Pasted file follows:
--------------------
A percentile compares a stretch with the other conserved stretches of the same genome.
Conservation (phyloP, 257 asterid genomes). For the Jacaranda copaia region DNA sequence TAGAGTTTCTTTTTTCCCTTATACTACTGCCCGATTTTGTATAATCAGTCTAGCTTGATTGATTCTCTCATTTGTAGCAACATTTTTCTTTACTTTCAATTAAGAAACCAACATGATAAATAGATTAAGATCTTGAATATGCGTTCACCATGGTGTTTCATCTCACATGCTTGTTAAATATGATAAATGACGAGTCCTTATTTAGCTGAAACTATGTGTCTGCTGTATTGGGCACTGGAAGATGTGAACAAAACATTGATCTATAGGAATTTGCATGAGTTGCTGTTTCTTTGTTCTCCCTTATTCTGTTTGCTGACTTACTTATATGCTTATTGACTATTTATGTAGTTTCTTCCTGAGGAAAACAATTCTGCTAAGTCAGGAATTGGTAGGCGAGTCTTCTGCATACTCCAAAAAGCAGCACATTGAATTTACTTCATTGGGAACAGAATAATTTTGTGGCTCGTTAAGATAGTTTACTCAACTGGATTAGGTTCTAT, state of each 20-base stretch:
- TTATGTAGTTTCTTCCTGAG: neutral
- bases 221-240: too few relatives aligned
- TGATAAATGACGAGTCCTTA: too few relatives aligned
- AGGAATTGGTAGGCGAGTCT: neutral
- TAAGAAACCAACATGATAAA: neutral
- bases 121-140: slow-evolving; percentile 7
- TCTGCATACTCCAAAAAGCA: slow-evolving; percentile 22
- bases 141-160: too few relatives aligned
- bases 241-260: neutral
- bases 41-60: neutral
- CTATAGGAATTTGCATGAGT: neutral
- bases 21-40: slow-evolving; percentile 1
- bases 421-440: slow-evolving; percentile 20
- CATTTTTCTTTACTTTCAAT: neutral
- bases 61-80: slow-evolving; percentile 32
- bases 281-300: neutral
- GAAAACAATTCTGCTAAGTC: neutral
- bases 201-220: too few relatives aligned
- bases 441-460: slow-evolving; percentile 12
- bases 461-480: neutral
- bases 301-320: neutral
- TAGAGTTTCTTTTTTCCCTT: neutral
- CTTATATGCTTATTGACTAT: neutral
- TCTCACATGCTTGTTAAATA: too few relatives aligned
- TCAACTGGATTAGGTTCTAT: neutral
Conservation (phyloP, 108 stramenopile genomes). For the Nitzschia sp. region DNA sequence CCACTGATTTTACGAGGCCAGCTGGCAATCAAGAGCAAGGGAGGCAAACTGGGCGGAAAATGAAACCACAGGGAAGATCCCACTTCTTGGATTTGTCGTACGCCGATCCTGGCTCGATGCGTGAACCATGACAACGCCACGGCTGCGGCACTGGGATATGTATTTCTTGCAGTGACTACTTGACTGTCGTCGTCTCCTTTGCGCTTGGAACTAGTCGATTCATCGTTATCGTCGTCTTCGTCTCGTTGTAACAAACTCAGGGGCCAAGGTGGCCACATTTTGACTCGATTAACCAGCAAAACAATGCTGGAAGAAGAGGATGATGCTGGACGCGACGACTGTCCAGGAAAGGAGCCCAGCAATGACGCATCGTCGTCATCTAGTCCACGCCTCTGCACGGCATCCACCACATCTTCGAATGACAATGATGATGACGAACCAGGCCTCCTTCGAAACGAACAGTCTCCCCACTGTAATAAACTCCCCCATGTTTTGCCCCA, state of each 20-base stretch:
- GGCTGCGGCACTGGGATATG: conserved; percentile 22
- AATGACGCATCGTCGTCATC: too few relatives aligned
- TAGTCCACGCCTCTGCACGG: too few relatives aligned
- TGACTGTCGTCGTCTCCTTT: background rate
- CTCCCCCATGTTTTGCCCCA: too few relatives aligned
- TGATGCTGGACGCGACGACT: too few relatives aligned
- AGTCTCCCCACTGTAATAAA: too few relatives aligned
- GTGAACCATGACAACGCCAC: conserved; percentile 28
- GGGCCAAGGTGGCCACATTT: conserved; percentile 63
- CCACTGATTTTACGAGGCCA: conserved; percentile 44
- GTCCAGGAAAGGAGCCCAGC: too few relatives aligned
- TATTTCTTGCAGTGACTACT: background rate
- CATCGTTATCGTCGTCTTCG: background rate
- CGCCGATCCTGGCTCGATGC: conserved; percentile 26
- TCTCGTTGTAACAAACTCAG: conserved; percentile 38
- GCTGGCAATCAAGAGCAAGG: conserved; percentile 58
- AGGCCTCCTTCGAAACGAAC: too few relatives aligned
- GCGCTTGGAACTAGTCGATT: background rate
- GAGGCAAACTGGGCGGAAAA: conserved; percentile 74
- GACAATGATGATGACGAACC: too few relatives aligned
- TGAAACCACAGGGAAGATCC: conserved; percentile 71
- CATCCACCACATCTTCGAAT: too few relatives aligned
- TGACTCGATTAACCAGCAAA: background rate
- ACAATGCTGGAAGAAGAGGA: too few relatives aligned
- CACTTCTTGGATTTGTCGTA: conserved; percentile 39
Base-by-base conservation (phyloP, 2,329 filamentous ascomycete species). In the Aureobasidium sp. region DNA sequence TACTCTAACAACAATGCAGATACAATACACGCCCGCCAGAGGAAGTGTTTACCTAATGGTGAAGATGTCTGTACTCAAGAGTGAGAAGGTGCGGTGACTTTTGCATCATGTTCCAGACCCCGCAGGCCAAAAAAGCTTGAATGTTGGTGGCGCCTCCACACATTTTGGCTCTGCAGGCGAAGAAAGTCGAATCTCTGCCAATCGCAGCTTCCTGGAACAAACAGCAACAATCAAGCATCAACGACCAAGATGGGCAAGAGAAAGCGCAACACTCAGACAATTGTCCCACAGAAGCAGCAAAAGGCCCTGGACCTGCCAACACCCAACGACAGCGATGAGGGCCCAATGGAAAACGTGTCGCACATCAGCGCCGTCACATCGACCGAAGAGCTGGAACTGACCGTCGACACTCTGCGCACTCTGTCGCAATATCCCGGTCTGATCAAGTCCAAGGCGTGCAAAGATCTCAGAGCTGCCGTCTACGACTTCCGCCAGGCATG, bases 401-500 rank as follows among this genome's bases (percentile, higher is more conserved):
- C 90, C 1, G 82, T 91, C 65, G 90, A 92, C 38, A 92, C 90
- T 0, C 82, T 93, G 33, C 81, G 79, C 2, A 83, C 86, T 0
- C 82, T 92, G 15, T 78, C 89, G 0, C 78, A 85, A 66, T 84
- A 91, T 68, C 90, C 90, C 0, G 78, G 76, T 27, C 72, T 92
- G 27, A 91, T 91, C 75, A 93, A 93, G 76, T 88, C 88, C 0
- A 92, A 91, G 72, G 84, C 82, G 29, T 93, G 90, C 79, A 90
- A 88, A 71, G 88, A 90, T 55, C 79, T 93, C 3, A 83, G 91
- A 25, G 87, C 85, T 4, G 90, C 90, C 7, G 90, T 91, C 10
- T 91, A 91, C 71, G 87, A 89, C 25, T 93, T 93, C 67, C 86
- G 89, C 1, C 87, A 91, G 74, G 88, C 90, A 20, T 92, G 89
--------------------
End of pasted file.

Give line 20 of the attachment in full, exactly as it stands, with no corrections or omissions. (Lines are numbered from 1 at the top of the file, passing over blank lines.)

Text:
- bases 201-220: too few relatives aligned